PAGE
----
The poem is dated October 22, 1975. My boyfriend had given me the bracelet. Even then, as carefree as my life was, I was feeling bewilderment, yearning for something I didn’t have. Anyone who studies literature could observe that I was experiencing “the human condition”—all the things that make us human, our shared joys and sorrows and fears, our ambitions and motives. Making a positive difference in the world wasn’t much on my mind then. My concerns were personal. I was yearning to be married, and I eventually was, to that boyfriend—but it eventually ended, sadly. We weren’t one another’s forever after, but we learned from our mistakes and have each done better with a marital relationship since. We have even managed to remain friends. There were multiple gifts that emerged from that painful period when our marriage went to hell. One of which was, at the age of thirty-two, I grew up.
As bad as this pandemic is, it has an added level of sorrow for me—the state of things in Wisconsin and Michigan. Those two states are “home” to me. I grew up on the border between them, and I am eternally glad for the years I spent in Madison. When I wrote my novel, I set part of it on the Madison campus. I loved living in Wisconsin—was inspired by how progressive and independent the people that I knew were. Today, it’s distressing that COVID-19 is off the charts and swamping hospitals there, in that state that has meant so much to me. It pains me that people are so self-focused that they refuse to protect one another by taking simple steps like distancing and wearing masks in close situations in public.
Nor can I fathom the situation in Michigan. I was born there, grew up there, and have always been proud to be a Michigander. I’m embarrassed, though, now, to say it, because it’s hard to express pride of origin for a place where people, multiple people, have been arrested and charged with plotting to kidnap a governor, with an apparent aim to spark a civil war. There aren’t words to describe how that makes me feel.
I voted last week. Or I should say, I dropped off ballots at the county court house. I had to sign affidavits to turn in my husband’s and my mother’s ballots. I’m relieved that our state, Minnesota, takes the pandemic seriously and is offering multiple ways to vote safely. My mother is cloistered in her senior living apartment, just down the street—has been since March—and my husband and I have opted to go into public only when necessary. One at a time, wearing a mask, is our motto—lessening our chances of bringing home the virus. Maybe it would do nothing to us, but it might also kill us. And then there’s my vulnerable mother—and the others who live in her senior complex. I’m able to see my mom a couple times a week at this point. Following state guidelines, our visits require keeping a distance and wearing masks. I’m acutely aware that there’s more than myself to worry about in all this.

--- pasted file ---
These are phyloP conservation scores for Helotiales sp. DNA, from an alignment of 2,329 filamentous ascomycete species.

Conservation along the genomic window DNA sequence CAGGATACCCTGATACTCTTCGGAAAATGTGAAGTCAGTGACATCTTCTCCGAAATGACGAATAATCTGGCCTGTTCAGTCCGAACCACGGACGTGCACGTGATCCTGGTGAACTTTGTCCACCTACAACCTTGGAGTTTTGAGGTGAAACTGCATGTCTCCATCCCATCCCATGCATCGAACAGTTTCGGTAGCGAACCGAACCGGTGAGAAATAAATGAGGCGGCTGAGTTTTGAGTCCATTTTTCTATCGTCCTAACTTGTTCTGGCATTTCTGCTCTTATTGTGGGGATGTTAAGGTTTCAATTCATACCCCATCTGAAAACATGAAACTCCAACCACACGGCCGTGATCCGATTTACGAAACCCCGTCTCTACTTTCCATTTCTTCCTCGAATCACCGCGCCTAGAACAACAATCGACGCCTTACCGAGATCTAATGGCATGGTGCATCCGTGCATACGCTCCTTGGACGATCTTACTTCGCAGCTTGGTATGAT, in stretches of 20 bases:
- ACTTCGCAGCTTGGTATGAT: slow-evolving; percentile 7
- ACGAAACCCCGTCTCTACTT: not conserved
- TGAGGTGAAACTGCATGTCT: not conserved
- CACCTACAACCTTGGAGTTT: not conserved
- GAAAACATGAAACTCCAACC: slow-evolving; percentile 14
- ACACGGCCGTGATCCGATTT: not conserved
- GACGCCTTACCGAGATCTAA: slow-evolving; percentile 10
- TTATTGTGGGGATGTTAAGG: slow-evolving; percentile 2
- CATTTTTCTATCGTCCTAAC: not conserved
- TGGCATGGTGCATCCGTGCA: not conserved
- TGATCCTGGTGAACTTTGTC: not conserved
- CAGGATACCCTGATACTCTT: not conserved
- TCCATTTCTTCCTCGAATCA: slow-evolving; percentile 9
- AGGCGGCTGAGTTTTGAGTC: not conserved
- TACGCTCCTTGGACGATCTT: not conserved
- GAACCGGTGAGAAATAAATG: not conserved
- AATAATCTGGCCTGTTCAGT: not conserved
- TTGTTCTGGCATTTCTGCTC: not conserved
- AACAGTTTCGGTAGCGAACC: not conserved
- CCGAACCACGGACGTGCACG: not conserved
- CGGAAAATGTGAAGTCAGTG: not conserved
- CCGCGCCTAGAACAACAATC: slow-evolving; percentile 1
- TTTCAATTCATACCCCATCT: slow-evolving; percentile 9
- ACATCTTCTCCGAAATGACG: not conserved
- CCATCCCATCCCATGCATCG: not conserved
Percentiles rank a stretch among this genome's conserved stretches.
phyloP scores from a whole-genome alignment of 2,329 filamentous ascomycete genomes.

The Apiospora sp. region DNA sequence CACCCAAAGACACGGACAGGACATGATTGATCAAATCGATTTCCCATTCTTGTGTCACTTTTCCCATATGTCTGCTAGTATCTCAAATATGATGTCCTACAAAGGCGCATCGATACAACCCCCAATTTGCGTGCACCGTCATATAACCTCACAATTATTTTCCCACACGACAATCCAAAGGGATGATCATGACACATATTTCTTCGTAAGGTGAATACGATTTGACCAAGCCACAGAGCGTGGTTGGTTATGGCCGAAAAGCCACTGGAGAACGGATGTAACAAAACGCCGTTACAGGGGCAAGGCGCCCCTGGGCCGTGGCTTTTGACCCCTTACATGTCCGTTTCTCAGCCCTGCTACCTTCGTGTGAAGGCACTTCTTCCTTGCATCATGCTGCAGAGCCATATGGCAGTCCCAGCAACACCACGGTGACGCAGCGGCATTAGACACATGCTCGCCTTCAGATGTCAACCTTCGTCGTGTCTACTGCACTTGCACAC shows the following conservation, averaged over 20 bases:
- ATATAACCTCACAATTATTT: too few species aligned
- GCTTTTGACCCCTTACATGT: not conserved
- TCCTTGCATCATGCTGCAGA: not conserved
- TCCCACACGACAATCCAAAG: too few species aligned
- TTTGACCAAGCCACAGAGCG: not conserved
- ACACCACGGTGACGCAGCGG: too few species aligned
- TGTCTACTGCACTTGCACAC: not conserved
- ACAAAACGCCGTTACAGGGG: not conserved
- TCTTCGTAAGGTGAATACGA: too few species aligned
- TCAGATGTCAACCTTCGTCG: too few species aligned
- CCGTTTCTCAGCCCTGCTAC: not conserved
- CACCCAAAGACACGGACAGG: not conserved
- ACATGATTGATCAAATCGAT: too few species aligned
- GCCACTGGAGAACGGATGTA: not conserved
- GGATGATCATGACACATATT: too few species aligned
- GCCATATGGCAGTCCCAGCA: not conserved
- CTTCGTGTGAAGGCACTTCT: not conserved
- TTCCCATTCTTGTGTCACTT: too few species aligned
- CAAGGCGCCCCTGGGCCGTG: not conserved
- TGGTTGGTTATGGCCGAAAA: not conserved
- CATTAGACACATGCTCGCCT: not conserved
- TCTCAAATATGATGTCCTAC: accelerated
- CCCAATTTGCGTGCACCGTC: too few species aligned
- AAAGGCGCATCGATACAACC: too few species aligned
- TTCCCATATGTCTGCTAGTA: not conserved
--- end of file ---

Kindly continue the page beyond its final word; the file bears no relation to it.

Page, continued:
Turning in our ballots that day, I felt a whirlwind of emotions.
I was heartened that so many people were there. There was an intensity of purpose in the room, evidence that men and women were making up their minds to be heard, taking their civic duty seriously. But I also felt a bit sick, a churning in my head and my gut, knowing that there are political people in positions of power who are openly and actively thinking up ways to disqualify our votes.
If that’s not a hell—going through motions doomed to failure—I don’t know what is. Even when things go to hell, though, I have a stubborn faith in the future. In this political quagmire, I see another gift, which is that in this instance, too, we’ll learn from our mistakes and do better. I look to young people to be the strongest antidote to what ails us. They will learn from our mistakes, as my generation learned from our parents’ and grandparents’ mistakes. Vietnam, for one. While our government hasn’t changed its ways much, the conflict in Vietnam sent thousands of young people a bit older than me into the streets and into lifelong political activism. The gift in that unrest was that it planted a seed in me that eventually grew into a politically engaged adulthood.
I know what you’re thinking. Yes, our current crop of young adults may be writing self-indulgent poems into the pages of their notebooks, like I did. (Remember the human condition?) Or more likely, they’re writing them into some app on their phones. But with our frightening lack of care for the earth, our failure to face what’s happening with the climate, young people now have every reason to rise above youthful self-interest sooner than I did—and they have moral legitimacy to come out in force and demand the right to shape the world they’ll live in.
I have faith it will not be the sorry world we’ve presented them.